At that time, there was this big fight event. Erica Montoya was supposed to fight Lisa Ward and they couldn’t find her anywhere. They pulled me aside and and asked me about my MMA background. I didn’t know what it was yet, I had no combat training, so I told them the only real training I’d had was fighting with my brothers. I was raised with all these brothers, being the only girl in my family. I’d only been trained for a month and a half, but he asked me if I wanted to fight. I thought it was like the tournaments from earlier so asked him when I had to pay him, and he laughed and said “no, I pay you.” I was confused, and he explained it to me. I didn’t know what I was getting into yet, all I knew was that I was fighting another girl in my weight class. I didn’t know too much about Lisa (Ward) or that she was a top fighter in the world at the time. So I took the fight with 5 days preparation. That was a joke, now, knowing what it takes to prepare, those 5 days are supposed to be your rest days. So anyways, I went to fight her and it became the fight of the night. I went all the rounds with her and she had me in this rear naked choke. She had me in it for like 2 minutes and with like 3 seconds left in the clock, I got submitted. All the ATT guys saw me and that’s how I met them.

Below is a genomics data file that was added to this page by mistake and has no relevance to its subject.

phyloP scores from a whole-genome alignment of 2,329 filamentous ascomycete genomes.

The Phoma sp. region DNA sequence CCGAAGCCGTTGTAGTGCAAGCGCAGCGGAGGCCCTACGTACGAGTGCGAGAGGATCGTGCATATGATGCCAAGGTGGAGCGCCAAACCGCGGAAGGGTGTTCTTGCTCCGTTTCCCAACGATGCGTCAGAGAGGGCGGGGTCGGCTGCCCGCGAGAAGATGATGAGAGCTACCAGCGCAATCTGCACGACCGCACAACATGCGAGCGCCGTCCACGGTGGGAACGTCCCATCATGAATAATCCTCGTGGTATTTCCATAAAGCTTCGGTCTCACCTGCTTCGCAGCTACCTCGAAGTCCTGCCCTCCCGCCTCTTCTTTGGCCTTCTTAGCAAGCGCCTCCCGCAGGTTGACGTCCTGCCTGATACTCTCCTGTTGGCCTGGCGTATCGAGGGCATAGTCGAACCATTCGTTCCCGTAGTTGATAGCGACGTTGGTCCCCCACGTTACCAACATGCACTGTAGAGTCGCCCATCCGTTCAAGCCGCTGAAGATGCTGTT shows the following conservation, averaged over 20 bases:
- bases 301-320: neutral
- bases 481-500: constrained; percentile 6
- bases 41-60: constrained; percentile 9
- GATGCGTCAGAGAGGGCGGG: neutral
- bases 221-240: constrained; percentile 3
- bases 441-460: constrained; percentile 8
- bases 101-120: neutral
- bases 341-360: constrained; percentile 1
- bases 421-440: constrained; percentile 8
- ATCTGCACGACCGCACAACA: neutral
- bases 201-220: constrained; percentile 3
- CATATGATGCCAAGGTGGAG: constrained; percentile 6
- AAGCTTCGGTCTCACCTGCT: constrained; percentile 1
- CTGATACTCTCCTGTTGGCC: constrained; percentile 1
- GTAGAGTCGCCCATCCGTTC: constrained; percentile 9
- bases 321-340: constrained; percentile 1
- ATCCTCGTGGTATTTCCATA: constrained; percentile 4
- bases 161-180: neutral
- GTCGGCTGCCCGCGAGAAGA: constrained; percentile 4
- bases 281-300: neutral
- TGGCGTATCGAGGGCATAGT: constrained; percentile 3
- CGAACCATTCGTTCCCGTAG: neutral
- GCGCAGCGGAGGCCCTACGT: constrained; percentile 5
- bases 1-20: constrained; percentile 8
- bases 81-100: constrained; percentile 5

The guys from AFC (Absolute Fighting Championships) were calling me at the gym where I was training at the time and wanted me to be on their show. I sat down and thought about what I wanted to do with the sport, and my friend told me that if I really wanted to do this I had to train at the top place. She took me over to ATT, which was like 3o minutes from where I lived, like March of 2006, introduced me to my trainer and I’ve been with them ever since. So here I am today, still learning a lot, I’m still growing and evolving, and now I’ve got this great opportunity in front of me. This sport has taken me around the world, and I’ve met a lot of great people on this journey. I can’t wait to see what happens next, especially with this incredible tournament.
BH: On average, how much time each day do you usually spend working on your jiu-jitsu?
JA: Well, you know with ATT, what they’re known for is their ground game. I train in the morning and I train in the evening and I also teach the kid’s class at ATT. I spend about 3 hours a day training the ground I’d say.
BH: Bellator tournaments are a pretty intense experience, do you feel you’re prepared to fight every 4 weeks?
JA: Absolutely I’m prepared, yes sir. They’re putting my schedule together, I’m preparing my body for that. It’s a science really, you have to be ready, how you’re gonna rest, how you’re gonna push yourself. I’ve got the best coaches in the world and I’m just putting it in their hands.